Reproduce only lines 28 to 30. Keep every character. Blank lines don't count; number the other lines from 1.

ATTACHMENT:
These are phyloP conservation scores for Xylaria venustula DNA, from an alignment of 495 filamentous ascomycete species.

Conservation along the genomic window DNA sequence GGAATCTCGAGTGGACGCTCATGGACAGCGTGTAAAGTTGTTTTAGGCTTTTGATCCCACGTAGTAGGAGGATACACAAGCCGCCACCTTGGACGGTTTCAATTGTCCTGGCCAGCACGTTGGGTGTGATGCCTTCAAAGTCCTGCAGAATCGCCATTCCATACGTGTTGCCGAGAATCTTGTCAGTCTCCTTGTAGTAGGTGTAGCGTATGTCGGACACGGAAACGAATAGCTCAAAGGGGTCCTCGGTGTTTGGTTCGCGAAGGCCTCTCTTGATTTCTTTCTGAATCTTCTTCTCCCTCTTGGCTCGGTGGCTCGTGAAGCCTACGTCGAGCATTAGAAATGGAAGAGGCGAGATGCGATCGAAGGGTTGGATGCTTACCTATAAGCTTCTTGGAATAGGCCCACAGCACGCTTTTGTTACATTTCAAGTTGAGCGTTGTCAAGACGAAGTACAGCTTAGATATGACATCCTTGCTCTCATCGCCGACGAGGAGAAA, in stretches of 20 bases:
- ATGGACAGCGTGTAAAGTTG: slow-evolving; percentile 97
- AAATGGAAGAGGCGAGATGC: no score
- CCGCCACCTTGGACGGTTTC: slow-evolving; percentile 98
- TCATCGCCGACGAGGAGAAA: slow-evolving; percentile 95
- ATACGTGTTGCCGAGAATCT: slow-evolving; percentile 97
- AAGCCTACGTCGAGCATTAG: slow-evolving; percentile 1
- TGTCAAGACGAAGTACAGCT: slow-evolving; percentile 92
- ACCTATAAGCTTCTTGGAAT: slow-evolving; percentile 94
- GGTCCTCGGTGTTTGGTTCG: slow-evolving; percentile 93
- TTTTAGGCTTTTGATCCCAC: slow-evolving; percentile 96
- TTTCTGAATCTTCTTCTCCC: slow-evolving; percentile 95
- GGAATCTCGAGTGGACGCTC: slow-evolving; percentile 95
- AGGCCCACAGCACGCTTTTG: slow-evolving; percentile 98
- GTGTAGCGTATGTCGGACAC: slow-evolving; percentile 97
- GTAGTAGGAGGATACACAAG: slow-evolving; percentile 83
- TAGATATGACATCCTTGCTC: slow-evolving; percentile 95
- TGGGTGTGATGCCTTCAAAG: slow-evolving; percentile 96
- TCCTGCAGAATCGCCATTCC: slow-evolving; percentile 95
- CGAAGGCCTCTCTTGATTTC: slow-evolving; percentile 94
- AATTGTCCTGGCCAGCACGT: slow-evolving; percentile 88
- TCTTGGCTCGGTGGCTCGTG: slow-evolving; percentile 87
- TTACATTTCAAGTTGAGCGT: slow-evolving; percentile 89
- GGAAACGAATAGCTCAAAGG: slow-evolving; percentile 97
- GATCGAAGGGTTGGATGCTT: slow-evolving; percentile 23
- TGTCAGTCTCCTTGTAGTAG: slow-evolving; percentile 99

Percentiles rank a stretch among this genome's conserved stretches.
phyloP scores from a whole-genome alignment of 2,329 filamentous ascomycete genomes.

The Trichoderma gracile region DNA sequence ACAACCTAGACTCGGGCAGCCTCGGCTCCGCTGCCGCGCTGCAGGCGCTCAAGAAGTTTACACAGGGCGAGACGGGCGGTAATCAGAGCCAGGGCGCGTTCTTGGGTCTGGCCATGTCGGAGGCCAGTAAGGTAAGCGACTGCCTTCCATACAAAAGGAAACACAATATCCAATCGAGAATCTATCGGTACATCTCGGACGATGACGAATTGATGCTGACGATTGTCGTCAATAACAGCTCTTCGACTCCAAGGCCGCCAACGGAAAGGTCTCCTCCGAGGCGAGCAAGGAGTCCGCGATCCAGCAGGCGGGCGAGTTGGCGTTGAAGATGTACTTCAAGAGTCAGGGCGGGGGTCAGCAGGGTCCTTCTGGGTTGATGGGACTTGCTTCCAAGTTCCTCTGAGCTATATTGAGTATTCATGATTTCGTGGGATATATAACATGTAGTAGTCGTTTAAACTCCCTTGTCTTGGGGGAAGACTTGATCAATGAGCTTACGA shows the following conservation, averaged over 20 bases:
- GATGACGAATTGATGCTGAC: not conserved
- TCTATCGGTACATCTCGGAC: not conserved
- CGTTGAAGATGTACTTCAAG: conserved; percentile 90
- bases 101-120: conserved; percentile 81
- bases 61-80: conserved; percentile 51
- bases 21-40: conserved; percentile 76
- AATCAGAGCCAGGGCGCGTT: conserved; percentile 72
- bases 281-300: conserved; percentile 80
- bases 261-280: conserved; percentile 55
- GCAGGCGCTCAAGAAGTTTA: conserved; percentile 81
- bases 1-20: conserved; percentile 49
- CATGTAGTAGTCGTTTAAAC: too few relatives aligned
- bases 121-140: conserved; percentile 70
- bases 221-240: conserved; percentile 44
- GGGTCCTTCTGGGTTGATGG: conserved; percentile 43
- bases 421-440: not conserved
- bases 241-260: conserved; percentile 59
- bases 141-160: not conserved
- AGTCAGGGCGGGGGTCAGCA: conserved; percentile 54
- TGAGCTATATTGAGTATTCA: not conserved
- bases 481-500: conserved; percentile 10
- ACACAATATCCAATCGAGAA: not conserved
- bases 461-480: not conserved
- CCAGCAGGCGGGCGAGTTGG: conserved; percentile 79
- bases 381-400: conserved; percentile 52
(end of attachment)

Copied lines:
Percentiles rank a stretch among this genome's conserved stretches.
phyloP scores from a whole-genome alignment of 2,329 filamentous ascomycete genomes.

The Trichoderma gracile region DNA sequence ACAACCTAGACTCGGGCAGCCTCGGCTCCGCTGCCGCGCTGCAGGCGCTCAAGAAGTTTACACAGGGCGAGACGGGCGGTAATCAGAGCCAGGGCGCGTTCTTGGGTCTGGCCATGTCGGAGGCCAGTAAGGTAAGCGACTGCCTTCCATACAAAAGGAAACACAATATCCAATCGAGAATCTATCGGTACATCTCGGACGATGACGAATTGATGCTGACGATTGTCGTCAATAACAGCTCTTCGACTCCAAGGCCGCCAACGGAAAGGTCTCCTCCGAGGCGAGCAAGGAGTCCGCGATCCAGCAGGCGGGCGAGTTGGCGTTGAAGATGTACTTCAAGAGTCAGGGCGGGGGTCAGCAGGGTCCTTCTGGGTTGATGGGACTTGCTTCCAAGTTCCTCTGAGCTATATTGAGTATTCATGATTTCGTGGGATATATAACATGTAGTAGTCGTTTAAACTCCCTTGTCTTGGGGGAAGACTTGATCAATGAGCTTACGA shows the following conservation, averaged over 20 bases: